Educational research shows that handwriting helps writers process information. We learn more, we understand more, and we are able to make more connections when we take notes and write by hand. If there is anything writers need when they are composing it is to be able to learn, understand, and make connections.
As well, we are more likely to tap into another layer of creativity when we write by hand, because penmanship itself is an art form. If you remember people talking about identifying a person’s qualities by analyzing their handwriting, then you’ll remember how important the artfulness of penmanship can be.
The admirable attributes of handwriting don’t end there. Happily, the world has yet to connect Facebook, Google, or other writer-distracting apps to paper. Many writers today admit they are easily distracted while writing and don’t produce as much quality work as they would like to. Well, if you can reconnect with pen and paper, you may be able to leave social media’s endless scrolling behind during your creativity time.
So, is typing really so bad?
Not really, no. Many writers choose the keyboard for a variety of reasons including: comfort, composition speed, and combining the writing process steps. I’ve met more than a few people whose hands hurt when they handwrite, so using a keyboard is more comfortable for them. Too, writers have the ability to compose longer pieces at the keyboard in shorter periods of time (as long as they stay focused and are quick typists).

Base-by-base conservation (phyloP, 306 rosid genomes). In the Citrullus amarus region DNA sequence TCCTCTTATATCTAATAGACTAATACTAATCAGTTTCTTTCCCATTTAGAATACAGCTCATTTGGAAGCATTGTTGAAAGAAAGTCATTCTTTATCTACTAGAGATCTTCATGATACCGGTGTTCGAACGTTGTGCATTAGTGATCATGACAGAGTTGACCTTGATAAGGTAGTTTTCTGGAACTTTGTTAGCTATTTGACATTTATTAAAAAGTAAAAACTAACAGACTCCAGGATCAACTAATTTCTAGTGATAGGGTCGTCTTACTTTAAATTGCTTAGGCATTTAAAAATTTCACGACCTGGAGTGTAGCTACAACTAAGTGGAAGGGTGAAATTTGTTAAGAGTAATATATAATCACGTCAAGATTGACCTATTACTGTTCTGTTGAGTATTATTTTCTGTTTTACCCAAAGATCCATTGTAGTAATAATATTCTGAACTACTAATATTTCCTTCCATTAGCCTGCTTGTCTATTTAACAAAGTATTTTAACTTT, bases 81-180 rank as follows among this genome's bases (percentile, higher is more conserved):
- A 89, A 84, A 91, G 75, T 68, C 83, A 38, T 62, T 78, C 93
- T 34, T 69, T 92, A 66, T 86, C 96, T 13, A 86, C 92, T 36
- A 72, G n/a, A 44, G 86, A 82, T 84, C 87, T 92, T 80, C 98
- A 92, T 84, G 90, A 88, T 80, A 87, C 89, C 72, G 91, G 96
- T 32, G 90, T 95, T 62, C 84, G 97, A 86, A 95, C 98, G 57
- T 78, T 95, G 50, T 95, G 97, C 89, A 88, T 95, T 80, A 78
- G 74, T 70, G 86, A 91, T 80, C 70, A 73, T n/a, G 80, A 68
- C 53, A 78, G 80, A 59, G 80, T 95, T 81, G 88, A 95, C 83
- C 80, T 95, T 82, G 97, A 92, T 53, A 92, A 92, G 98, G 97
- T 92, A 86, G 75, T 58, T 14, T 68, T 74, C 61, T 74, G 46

As well, writers have also reported that they can type up an outline of their ideas and use that to type up the paragraphs. Whether it’s a short story, an essay, or a novel, using a word processing document to move from one stage to the next can lessen the work and help writers stay organized.
If you are a writer who loses everything from your keys to Post-it Notes, carrying around stacks of paper might be a bad idea. But, if you have a secure backup system with your computer, then typing may be the best solution so that you don’t lose your work.
Is there a solution?
Oh sure, do what works best for you. Part of the process of being a creative person is finding out which processes support your creativity. You may need to try out multiple methods before landing on your best practice. Perhaps you brainstorm and outline with typing then handwrite the draft and type the final version into your computer.
One of the most valuable realizations about my own writing process happened while I was reading Stephen King’s On Writing. In that book, he discussed his process, which includes writing out the first draft then cutting 20% of the words to create the second draft. While reading that, I realized that my process was completely different, because I write a small rough draft, then I double the words on my second draft, and double again on the third draft, and so on. Knowing what works for you solves a plethora of potential problems and gives you confidence in your own creativity.
If it’s going to be pen and paper or the keyboard for you, just make sure the process suits your creative needs.